The premise of this one intrigued me enough that I was willing to take a chance on it and hope for the best. I didn’t actually know much about it going in, which I think allowed me to take the journey it was offering even more completely, and I am glad that I did. I believe it works even better to not know what’s going to happen, and to discover events along with the characters who are going through them.
Blackbird introduces us to Sean Randall (Connor Jessup), a young goth teen who lives with his father, Ricky (Michael Buie) in a small Canadian town. One night, the police arrive with a warrant to search the premises, and take Sean into custody. The charge? Planning to execute a Columbine-like massacre against most members of his high school’s hockey team. The evidence Sean posted online and in texts, etc – in addition to his father’s gun collection – is stacked against him, and he is sent to a detention facility for minors to serve time while his lawyer works to convince him to plead guilty, rather than have his case go to trial.
Through flashbacks, we see Sean in the days and weeks leading up to his arrest. He is an outcast at school, and doesn’t want to live with his estranged father so much as he’d prefer to be back with his mother in the city. The only person who will talk to him is Deanna, a pretty popular girl at school, and she’ll only talk to him on the bus or online, when no one else is around. Her boyfriend becomes increasingly jealous of their unlikely friendship, and leads the rest of the hockey team in bullying attacks against Sean at any given opportunity. Sean even tries talking to a therapist, but no one can really get close to him and help him sort out the root of his anger. No one, that is, but Deanna, and her friendship is inconsistent at best.
Once inside the detention facility, things go from bad to worse for young Sean. The entire town turns out for his hearing, all of them convinced of his guilt and steeped in their own fears over what he may have been planning to do. The toughest kid on the inside beats him up and makes Sean his bitch for the duration of their stay, always reminding him that he is less than human, and that he’ll never belong, even with other troubled and convicted teens. Finally eager to get out and return home to his father, Sean chooses to plead guilty to crimes he didn’t commit, and face the added fear that his small community now has toward him.
One thing director Jason Buxton does with this film is to look at the sort of disconnect between the Young Offenders Act in Canada, and the troubled youth that it was put in place to protect, especially in this technological age of cell phones and social media. It definitely serves to help by protecting the identities of minors but, at the same time, it takes away the accused’s ability to speak for themselves. It removes their own voices from the system that was put in place to protect them. In Sean’s case, he had a lot of anger and unhappiness inside of him, and no way of expressing it nor of getting it out. He was encouraged to write it down, which he did, but that combined with text messages and videos on his phone, the music he listened to, the way he dressed – everything he did to express himself was used as evidence against him; proof positive that he had a plan.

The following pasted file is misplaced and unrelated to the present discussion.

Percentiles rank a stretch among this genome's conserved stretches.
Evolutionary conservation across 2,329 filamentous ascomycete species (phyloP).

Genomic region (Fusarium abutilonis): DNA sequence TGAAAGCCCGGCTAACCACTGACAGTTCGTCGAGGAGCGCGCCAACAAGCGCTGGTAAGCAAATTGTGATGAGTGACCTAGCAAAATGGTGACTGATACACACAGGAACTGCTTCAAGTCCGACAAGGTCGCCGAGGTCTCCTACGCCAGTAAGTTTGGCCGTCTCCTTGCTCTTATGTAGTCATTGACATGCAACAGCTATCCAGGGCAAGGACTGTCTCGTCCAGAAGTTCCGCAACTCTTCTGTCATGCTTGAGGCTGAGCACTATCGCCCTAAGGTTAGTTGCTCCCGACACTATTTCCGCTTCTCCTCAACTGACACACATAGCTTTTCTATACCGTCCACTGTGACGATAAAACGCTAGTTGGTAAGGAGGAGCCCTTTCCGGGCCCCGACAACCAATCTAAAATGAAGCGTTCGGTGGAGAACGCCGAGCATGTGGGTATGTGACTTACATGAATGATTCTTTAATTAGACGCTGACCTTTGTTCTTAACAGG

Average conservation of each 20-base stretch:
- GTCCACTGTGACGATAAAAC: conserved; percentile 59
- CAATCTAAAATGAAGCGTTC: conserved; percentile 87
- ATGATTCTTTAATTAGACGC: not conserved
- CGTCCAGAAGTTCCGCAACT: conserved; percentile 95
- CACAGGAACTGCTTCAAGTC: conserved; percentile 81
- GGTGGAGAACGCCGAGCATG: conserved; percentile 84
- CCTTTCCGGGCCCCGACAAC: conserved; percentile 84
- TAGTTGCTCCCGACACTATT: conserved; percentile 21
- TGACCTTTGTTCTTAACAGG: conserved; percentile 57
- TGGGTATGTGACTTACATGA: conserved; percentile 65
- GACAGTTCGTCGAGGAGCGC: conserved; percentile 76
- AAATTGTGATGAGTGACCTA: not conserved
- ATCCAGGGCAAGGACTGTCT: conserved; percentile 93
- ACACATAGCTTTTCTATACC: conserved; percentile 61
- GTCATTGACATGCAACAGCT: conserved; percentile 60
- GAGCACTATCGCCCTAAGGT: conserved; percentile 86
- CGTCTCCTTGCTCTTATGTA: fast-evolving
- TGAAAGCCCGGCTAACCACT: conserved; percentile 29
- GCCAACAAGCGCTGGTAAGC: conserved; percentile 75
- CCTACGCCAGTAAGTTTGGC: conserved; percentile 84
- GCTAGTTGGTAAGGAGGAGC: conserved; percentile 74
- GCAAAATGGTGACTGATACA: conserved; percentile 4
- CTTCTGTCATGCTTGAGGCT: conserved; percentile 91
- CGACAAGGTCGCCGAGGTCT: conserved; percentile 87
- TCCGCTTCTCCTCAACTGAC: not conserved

And yet, had all of that been ignored, and tragedy had struck after all, everyone who could have prevented it would have been held accountable. So, in a sense, the very procedures that are in place to protect youth and the public, also serve to repress and suffocate potentially volatile emotions, and send the innocent to prison as a preventative measure – before they can act on those emotions and take things past the point of redemption. Sean had been ostracized by his small community even before the police showed up at his door that night, but by pleading guilty, he confirmed their irrational fears about him, which set him apart even more. He changed his looks and painted his room and tried to become a different person – which is really what the teen years are all about, anyway – but having no means of expressing himself only serves to keep those potentially volatile emotions bottled up and bubbling away inside him.
Another part of this whole film which was huge for me was in how dynamic the performances of the actors are. Connor Jessup is just electrifying to watch, and I look forward to following his career more closely from now on. He’s absolutely incredible on his own, and then add in the palpable chemistry between him and everyone he was paired with in the film – Michael Buie as his father, Alexia Fast as Deanna, and Alex Ozerov as Trevor, Sean’s main antagonist while in the detention centre – those three relationships in particular are central to Sean’s story, and the dynamic between Jessup and those actors are what truly create the heart of this film. Sean’s character could go either way between being likable or not-so-much, but it’s the relationships he builds with those three characters that truly define him and become central to the film overall. In losing so much, Sean strives to gain even more, and his journey is one worth taking. I’m so glad I got to go with him, and so proud of everyone involved with bringing this film to the screen. They’ve all done a wonderful job, and have given the rest of us much to discuss, even long after the end credits have rolled.
Blackbird is screening as part of the Toronto International Film Festival. You can check out the film’s official site here.